Industry colleagues from across sporting, cultural and business events reflect on how they have adapted their planning and delivery of events throughout 2021; the challenges and opportunities that arose; and the key learnings from this year they’ll take forward in the future. 

Geoff Ellis, CEO of DF Concerts and TRNSMT Festival Director 

Delivering TRNSMT in 2021 was nothing like we have ever organised and we were all sailing in unchartered waters. We were campaigning for support for the sector given how important the live industry is for peoples wellbeing so, when we got the go-ahead, there was elation not only for music fans but also for industry professionals who worried as to when they would work again.  

We had the opportunity to bring hope and provide sunshine in what had been a dark 17 months so, we put everything we had into organising TRNSMT. The challenges we faced included implementing enhanced safety processes to keep the site COVID-19 secure, to communicating the need to take a LFT to up to 50,000 fans per day crowd. We are fortunate that we received 100% compliance on testing from all involved including festival goers, resulting in low incidences of COVID-19 cases being even potentially attributable to the event.  

It is clear from this experience that partnership working is of utmost importance. We could not have made the event the success it was without the support of the Scottish Government officials, EventScotland and Glasgow City Council Officers plus the co-operation of all suppliers, artists and employees – even the weather! But most importantly, all of the fans who came out and made it one of the best festivals we have ever known by them playing their part.  

Ursula McFarlane, UEFA EURO 2020 Glasgow Promotions Manager, Scottish FA 

We all know how challenging it is to deliver a major event in any setting, environment and time. To be co-hosting one of the world’s largest sporting events during a global pandemic was a huge team effort for the UEFA EURO 2020 local organising structure in Glasgow.   

Across three group games and one of the round of 16 clashes at the national stadium, Hampden Park, it was thrilling to welcome 40,000 fans back to international football. The official fan zone at Glasgow Green screened every match of the tournament to thousands of families and supporters in a safe environment.   

With new guidance in place at Hampden Park for ticket holders, clear communications on our part was vital. Our daily communication meetings and the strong relationships across the stakeholder organisations meant that we could quickly share and update messages across our channels. We wanted every ticketholder to have a positive experience and we invested our time and efforts in helping people feel ready to enjoy this event.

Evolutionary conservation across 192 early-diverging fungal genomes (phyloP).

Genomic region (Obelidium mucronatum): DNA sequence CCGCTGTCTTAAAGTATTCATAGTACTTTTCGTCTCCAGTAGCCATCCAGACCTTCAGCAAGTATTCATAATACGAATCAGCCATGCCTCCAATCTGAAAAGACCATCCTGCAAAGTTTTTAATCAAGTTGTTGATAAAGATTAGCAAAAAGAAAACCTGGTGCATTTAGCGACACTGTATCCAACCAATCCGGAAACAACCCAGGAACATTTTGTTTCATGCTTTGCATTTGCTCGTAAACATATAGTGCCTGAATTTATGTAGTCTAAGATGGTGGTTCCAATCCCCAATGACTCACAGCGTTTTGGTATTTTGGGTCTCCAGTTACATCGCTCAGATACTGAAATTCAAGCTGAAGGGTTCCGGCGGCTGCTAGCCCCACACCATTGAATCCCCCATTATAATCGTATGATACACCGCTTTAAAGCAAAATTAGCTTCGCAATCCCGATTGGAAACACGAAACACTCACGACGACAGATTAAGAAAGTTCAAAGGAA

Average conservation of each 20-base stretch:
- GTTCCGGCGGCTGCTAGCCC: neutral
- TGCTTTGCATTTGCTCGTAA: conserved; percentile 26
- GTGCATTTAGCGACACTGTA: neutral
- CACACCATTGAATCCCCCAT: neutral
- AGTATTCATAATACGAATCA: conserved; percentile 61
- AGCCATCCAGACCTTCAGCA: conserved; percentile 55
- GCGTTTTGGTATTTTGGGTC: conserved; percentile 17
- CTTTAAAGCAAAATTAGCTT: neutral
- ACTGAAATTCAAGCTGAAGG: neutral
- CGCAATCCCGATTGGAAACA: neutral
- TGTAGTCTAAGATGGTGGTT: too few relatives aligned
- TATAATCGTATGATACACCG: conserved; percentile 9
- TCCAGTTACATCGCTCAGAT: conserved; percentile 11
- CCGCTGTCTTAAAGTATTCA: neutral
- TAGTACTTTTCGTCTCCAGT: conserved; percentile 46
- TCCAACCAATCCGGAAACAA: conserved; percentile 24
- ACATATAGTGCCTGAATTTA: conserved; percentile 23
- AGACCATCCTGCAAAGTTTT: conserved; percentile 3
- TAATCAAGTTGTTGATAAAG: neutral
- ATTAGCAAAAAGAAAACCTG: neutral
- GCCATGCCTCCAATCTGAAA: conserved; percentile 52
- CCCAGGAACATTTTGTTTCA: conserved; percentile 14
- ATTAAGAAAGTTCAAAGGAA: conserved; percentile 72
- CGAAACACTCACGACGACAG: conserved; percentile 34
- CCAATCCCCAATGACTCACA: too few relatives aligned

Katy Koran, Artistic Director at Gilded Balloon, part of MultiStory at the Edinburgh Festival  Fringe 

In response to the uncertainty over what restrictions would be in place for indoor events in August, Gilded Balloon, ZOO venues, Traverse Theatre and Dancebase  joined forces to establish a plan for an outdoor infrastructure that could safely accommodate socially distanced audiences and artists.   

Thanks to support from the Scottish Government, City of Edinburgh Council and EventScotland to help fund outdoor events and support the safe return of live events at this year’s Edinburgh Festival Fringe the partners were able to realise their ambitious plan. Gilded Balloon and ZOO venues led on MultiStory’s overall site operations and programming, with Traverse Theatre and Dancebase as producing and programming partners. In a nearly impossible timescale, the collaborating partnership had transformed a B-list car park into a brand-new Festival hub overlooking Edinburgh Castle -MultiStory- that hosted a multi-genre programme curated by the four partners.  

Planning this kind of event in the midst of so much uncertainty was challenging to say the least. I was incredibly thankful to work with such supportive partners throughout the project that provided a huge amount of support and knowledge sharing. Ensuring we had a robust COVID-19 mitigation policy was key on top of all our other policies and procedures that we had to put in place. This meant there was even more planning work to do than in previous years plus we had a fraction of the time to do it in.   

Despite the challenges, the joined-up approach of the collaboration and that of the Scottish Government, City of Edinburgh Council and EventScotland meant that the event could go ahead despite the odds. One of our key take-aways from this event is that collaboration can bring new ideas and opportunities to life. This collaboration reflects the true spirit of the Edinburgh Festival Fringe, the biggest arts festival in the world and I can’t wait to see how it returns in 2022.  

Jonathan Durling, Partnership Director for SweetSpot Group, Tour of Britain 

Planning for the 2021 Tour of Britain was certainly full of ups and downs. It was a year of uncertainty and changes of plans but ultimately the hard work and sleepless nights made the success of the event in September even more rewarding. Unlike a stadium sport, the Tour of Britain takes place in public spaces, across hundreds of kilometres each day, is unticketed, and this year visited Scotland, Wales, and England, each with their own different take on regulations so approaches had to be adapted to meet the differing public health requirements from stage to stage.